• Undergo a background check. Your business consultant will schedule a meeting with the investigator who will perform the background check. Anyone who has at least a 5% ownership in the venture will be required to attend the meeting to have their fingerprints taken. Likewise, their spouses will be required to submit a spousal affidavit. The investigator will also interview the owners with respect to the financial status of the business, and may perform an on-site inspection to make sure the business is not located within 100 feet of a church, school, library, hospital or home for the elderly.

  • Wait for voter response. Within five days of the date your application is filed, the Department of Business Affairs and Licensing will send a notice to all registered voters who live within 250 feet of your proposed business location. Those individuals will then have a 40-day period in which to submit comments and/or written objections in reference to your application. These negative remarks may result in the denial of your request for a license, depending upon their nature and validity.

  • Wait for public notification. At the same time that the Department of Business Affairs and Licensing sends notice to registered voters in the area, they will also begin a general public notification. A notice of your application will be sent to the local city alderman and police district commander. A legal notice will also be run in the newspaper four times over a two-week period, and will provide you with a written notice to be posted on your building.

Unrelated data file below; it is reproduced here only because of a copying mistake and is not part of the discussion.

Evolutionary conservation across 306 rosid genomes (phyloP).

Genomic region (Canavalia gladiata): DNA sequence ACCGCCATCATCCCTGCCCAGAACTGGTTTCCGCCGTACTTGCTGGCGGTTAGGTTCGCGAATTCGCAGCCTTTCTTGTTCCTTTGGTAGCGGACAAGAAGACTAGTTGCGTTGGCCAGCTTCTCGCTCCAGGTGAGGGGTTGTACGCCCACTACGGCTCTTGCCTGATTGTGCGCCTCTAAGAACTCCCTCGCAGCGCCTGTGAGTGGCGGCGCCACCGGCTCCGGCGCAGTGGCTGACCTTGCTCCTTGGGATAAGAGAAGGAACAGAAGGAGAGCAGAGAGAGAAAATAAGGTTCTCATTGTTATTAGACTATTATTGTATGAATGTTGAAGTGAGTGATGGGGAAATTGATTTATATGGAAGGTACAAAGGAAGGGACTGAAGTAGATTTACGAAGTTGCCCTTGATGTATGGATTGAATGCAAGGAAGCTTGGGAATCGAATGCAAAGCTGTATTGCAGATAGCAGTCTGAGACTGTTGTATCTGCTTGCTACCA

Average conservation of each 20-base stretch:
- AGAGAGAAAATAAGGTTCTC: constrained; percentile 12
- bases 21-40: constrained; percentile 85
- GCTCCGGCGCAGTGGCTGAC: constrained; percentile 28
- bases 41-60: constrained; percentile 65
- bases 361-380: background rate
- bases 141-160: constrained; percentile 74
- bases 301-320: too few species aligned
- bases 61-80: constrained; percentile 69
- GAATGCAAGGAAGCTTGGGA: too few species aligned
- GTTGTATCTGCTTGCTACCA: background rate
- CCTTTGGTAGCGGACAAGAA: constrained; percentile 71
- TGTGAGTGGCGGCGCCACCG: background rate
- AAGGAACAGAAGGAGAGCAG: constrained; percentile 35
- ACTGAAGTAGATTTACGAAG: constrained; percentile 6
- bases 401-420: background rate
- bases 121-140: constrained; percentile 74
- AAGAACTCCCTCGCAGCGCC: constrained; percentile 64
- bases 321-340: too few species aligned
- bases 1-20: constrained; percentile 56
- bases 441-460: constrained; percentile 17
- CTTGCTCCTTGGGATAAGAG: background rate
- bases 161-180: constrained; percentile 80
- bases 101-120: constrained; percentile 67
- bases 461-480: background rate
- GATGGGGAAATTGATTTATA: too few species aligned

• Submit additional documents. When you submitted your application in Step 4, the Department of Business Affairs and Licensing would have notified you of any additional documents you would need to provide. If additional documents are needed, you will need to submit them within 30 days of your application date to prevent your application from becoming inactive. If this happens, you will need to pay a sizeable fee to reactivate the application.

  • Receive your ruling. Once all applications and documents have been submitted and all notices posted, the liquor control commissioner will review your case. The commissioner will review your paperwork and any objections that may have come from the community, and then make a ruling as to whether or not you will receive a license to sell liquor in Chicago. This ruling will be made within 60 days of the date that all of your paperwork was submitted. In the event that your application is denied, you can file an appeal within 20 days with the license appeal commission.

Tips & Warnings

  • Many business owners feel that it is becoming increasingly difficult to obtain a liquor license in Chicago. A large number of new applicants have found that the process is easier and more efficient to work through an attorney, although this does add to the cost associated with obtaining the license.
  • Photo Credit VirtualErn, Flickr.com Creative Commons License
Promoted By Zergnet

Comments

Resources

You May Also Like

Related Searches

Check It Out

Are You Really Getting A Deal From Discount Stores?

M
Is DIY in your DNA? Become part of our maker community.
Submit Your Work!